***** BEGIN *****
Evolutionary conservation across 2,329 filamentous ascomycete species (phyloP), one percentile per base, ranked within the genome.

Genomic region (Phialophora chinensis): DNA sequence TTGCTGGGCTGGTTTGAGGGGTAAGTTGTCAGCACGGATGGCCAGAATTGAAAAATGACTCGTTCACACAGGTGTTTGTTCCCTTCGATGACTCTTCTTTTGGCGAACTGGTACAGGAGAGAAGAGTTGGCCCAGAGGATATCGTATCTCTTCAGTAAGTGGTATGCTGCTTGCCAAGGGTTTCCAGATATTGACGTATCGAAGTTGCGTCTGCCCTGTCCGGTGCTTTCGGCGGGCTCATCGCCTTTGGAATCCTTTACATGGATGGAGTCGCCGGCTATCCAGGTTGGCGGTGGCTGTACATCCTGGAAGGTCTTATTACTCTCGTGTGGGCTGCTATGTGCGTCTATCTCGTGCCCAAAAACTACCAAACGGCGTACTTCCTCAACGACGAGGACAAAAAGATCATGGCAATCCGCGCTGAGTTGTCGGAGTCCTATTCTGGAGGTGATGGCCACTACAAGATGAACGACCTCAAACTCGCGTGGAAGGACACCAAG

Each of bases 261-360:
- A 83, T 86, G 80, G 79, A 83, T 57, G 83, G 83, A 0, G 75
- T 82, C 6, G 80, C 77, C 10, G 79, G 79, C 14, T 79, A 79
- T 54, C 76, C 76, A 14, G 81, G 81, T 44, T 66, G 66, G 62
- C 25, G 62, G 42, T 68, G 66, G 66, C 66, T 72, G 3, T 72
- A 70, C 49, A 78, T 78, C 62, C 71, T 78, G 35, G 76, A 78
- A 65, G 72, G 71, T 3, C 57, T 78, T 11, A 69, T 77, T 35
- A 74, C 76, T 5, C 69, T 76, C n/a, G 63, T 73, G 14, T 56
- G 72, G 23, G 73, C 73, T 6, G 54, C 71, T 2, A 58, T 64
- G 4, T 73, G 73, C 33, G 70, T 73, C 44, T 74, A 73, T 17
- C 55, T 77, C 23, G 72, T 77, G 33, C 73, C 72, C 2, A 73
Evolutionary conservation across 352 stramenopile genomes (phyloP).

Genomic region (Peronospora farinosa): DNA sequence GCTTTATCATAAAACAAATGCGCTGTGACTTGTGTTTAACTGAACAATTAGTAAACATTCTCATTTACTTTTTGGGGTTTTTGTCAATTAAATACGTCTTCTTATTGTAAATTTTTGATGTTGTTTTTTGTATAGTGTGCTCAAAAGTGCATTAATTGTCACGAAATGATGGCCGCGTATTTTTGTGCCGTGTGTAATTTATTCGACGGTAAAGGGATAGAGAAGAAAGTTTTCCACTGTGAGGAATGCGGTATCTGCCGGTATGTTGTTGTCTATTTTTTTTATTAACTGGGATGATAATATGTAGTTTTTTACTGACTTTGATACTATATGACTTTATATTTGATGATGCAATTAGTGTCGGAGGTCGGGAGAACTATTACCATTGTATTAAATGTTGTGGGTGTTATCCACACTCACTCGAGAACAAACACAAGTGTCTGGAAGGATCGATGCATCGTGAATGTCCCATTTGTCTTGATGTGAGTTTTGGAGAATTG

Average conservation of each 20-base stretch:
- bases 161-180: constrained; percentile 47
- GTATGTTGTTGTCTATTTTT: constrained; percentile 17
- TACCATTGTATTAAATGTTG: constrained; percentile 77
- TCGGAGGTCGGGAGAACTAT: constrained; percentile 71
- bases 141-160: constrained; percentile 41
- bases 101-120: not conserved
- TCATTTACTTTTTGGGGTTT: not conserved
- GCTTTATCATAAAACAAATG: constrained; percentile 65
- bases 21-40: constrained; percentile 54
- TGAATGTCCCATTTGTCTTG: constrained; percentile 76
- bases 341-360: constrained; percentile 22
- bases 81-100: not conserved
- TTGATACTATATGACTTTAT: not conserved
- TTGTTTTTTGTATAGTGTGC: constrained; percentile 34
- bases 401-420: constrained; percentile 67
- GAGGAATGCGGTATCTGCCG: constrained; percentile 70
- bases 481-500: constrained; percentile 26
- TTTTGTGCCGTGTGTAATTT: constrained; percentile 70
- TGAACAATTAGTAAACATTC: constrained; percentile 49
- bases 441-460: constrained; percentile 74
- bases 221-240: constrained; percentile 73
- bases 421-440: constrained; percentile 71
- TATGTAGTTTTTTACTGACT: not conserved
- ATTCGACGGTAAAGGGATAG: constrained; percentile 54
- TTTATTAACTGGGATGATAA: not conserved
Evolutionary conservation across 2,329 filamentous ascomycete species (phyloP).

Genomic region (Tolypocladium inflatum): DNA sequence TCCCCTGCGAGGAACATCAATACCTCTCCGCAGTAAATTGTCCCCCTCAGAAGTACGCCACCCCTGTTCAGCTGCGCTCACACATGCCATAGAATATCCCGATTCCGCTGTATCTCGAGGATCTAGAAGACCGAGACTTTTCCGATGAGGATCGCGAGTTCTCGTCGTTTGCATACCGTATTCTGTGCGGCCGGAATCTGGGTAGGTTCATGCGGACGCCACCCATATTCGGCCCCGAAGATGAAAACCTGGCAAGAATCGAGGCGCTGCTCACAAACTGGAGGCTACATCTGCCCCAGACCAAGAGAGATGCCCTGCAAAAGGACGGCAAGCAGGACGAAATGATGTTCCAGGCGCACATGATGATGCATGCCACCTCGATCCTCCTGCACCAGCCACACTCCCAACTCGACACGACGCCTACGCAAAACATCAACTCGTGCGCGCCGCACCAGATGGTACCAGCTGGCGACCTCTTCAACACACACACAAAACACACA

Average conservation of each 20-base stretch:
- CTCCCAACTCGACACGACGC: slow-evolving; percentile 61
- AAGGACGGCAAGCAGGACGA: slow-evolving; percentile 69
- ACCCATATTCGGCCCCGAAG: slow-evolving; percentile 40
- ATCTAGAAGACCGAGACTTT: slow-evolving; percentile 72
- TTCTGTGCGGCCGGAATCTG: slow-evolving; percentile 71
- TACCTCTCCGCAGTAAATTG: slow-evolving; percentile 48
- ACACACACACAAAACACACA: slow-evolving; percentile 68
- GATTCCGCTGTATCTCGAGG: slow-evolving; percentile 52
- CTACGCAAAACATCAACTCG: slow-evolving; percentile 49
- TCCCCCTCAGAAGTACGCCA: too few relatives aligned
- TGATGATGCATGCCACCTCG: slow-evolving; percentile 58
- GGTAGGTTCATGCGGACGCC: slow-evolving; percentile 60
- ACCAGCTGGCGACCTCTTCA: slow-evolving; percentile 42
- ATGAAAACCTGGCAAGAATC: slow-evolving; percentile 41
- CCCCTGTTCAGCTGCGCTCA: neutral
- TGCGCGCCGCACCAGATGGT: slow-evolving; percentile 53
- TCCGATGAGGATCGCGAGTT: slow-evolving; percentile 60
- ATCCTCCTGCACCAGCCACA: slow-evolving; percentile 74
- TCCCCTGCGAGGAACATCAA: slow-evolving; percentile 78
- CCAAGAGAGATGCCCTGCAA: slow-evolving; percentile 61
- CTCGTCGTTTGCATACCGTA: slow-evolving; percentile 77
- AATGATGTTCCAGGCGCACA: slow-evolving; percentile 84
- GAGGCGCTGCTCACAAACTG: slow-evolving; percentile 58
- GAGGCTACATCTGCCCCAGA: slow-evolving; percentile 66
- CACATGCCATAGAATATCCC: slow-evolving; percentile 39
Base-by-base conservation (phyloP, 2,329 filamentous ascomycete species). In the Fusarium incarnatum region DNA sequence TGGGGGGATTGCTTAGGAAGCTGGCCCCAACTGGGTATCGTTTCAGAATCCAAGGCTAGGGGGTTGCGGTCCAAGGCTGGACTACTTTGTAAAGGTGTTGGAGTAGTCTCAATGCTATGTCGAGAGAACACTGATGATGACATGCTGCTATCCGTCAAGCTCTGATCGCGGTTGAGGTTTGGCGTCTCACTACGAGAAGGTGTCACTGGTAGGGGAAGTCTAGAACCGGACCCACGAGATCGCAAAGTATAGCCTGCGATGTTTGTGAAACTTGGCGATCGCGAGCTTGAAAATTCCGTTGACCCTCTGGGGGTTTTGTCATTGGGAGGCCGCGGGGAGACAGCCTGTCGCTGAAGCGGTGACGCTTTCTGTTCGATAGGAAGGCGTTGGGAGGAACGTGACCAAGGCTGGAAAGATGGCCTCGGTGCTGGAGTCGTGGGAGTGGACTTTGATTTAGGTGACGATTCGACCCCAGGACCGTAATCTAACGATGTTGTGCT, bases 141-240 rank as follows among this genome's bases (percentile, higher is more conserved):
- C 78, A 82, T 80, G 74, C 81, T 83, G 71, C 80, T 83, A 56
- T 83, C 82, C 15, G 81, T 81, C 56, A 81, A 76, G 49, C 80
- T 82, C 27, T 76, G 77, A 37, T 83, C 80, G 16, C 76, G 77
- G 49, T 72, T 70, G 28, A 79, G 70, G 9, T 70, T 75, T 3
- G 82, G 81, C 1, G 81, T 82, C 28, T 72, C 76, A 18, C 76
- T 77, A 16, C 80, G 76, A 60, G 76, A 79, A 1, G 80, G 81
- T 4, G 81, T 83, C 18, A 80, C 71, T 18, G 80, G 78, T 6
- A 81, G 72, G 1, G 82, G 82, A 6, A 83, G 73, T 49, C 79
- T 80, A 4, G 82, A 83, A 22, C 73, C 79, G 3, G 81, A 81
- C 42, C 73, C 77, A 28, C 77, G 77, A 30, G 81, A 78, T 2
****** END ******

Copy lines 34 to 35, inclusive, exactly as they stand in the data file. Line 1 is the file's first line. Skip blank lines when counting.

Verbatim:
- TTTTGTGCCGTGTGTAATTT: constrained; percentile 70
- TGAACAATTAGTAAACATTC: constrained; percentile 49